Climate change is predicted to have far reaching consequences for the mobility of carbon in arctic landscapes. On a regional scale, carbon cycling is highly dependent on interactions between terrestrial and aquatic parts of a catchment. Despite this, studies that integrate the terrestrial and aquatic systems and study entire catchments using site-specific data are rare. In this work, we use data partly published by Lindborg et al. (2016a) to calculate a whole-catchment carbon mass-balance budget for a periglacial catchment in West Greenland. Our budget shows that terrestrial net primary production is the main input of carbon (99% of input), and that most carbon leaves the system through soil respiration (90% of total export/storage). The largest carbon pools are active layer soils (53% of total carbon stock or 13 kg C m-2), permafrost soils (30% of total carbon stock or 7.6 kg C m-2) and lake sediments (13% of total carbon stock or 10 kg C m-2). Hydrological transport of carbon from the terrestrial to aquatic system is lower than in wetter climates, but the annual input of 4100 kg C yr-1 (or 3.5 g C m-2 yr-1) that enters the lake via runoff is still three times larger than the eolian input of terrestrial carbon. Due to the dry conditions, the hydrological export of carbon from the catchment is limited (5% of aquatic export/storage or 0.1% of total export/storage). Instead, CO2 evasion from the lake surface and sediment burial accounts for 57% and 38% of aquatic export/storage, respectively (or 0.8% and 0.5% of total export/storage), and Two-Boat Lake acts as a net source of carbon to the atmosphere. The limited export of carbon to downstream water bodies make our study system different from wetter arctic environments, where hydrological transport is an important export pathway for carbon.
PubMed ID
31818588 View in PubMed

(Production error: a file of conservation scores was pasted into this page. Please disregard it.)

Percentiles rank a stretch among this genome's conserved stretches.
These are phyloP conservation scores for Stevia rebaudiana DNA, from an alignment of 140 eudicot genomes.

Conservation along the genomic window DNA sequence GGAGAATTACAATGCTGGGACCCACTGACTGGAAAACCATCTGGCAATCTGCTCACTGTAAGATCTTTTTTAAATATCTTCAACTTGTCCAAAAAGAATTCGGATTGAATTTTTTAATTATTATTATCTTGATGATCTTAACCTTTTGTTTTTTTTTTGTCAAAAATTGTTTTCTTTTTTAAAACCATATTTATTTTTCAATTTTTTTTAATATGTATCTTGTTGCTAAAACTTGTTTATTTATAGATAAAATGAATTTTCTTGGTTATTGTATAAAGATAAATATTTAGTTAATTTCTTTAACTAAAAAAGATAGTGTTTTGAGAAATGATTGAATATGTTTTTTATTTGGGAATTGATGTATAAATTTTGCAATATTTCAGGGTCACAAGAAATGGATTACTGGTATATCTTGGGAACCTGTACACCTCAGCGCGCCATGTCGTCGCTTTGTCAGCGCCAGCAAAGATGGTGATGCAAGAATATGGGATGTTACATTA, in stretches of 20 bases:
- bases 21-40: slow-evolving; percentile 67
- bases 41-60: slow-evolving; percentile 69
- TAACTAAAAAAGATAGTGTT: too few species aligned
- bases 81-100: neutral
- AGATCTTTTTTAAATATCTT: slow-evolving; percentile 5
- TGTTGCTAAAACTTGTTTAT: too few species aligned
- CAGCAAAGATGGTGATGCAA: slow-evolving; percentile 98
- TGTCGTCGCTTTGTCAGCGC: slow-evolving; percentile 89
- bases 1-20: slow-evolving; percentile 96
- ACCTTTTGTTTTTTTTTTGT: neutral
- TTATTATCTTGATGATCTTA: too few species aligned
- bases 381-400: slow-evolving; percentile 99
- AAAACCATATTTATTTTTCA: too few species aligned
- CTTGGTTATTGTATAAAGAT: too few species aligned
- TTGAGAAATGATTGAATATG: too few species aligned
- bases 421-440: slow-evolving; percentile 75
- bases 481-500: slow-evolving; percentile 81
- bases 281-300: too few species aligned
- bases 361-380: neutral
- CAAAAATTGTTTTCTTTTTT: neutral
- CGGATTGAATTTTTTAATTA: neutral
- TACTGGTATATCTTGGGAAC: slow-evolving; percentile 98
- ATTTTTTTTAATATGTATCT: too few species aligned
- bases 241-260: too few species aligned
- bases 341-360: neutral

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Chlorinated pesticides and natural brominated anisoles in air at three northern Baltic stations.

https://arctichealth.org/en/permalink/ahliterature281092
Source
Environ Pollut. 2017 Mar 20;
Publication Type
Article
Date
Mar-20-2017
Author
Terry F Bidleman
Hjalmar Laudon
Olle Nygren
Staffan Svanberg
Mats Tysklind
Source
Environ Pollut. 2017 Mar 20;
Date
Mar-20-2017
Language
English
Publication Type
Article
Abstract
Polyurethane foam (PUF) disk passive samplers were deployed at one inland and two island locations in the Bothnian Bay region of the northern Baltic Sea. Uptake was linear over 81-147 d and a temperature range of -2.6 to 14.2 °C for organochlorine pesticides (OCPs) and current-use pesticides (CUPs) having log KOA =9 at ambient temperatures. Partial saturation of the PUF disks occurred for the more volatile OCPs hexachlorocyclohexanes (HCHs) and hexachlorobenzene (HCB), and for bromoanisoles (BAs), which are products of bromophenols released by natural and anthropogenic sources. Correction for nonlinear uptake of these was made using experimentally measured PUF-air partition coefficients. Passive-derived air concentrations of pesticides were uniform over the bay and agreed within a factor of 2 or better with levels determined by active (pumped) sampling at one of the island stations. Levels of OCPs were similar to those reported at background sites in the European and Canadian Arctic and at monitoring stations in the central Baltic and southern Scandinavia, indicating long-range transport. The insecticide chlorpyrifos was 10 times lower at bay stations than in the Canadian Arctic. Insight to sources and processes was gained by examining compound profiles. Fractions Falpha = a-HCH/(a-HCH + ?-HCH) and FTC = trans-chlordane/(trans-chlordane + cis-chlordane) at bay stations were higher than in the Norwegian and Finnish Arctic and similar to those at the southern monitoring stations. Volatilization of chlordanes from Baltic seawater may also modify FTC. Higher FTriBA = 2,4,6-TriBA/(2,4,6-TriBA + 2,4-DiBA) distinguished local volatilization from the Baltic Sea versus lower FTriBA found at the inland site and reported in air on the Norwegian coast, suggesting westerly transport from the Atlantic across Norway and Sweden.
PubMed ID
28336095 View in PubMed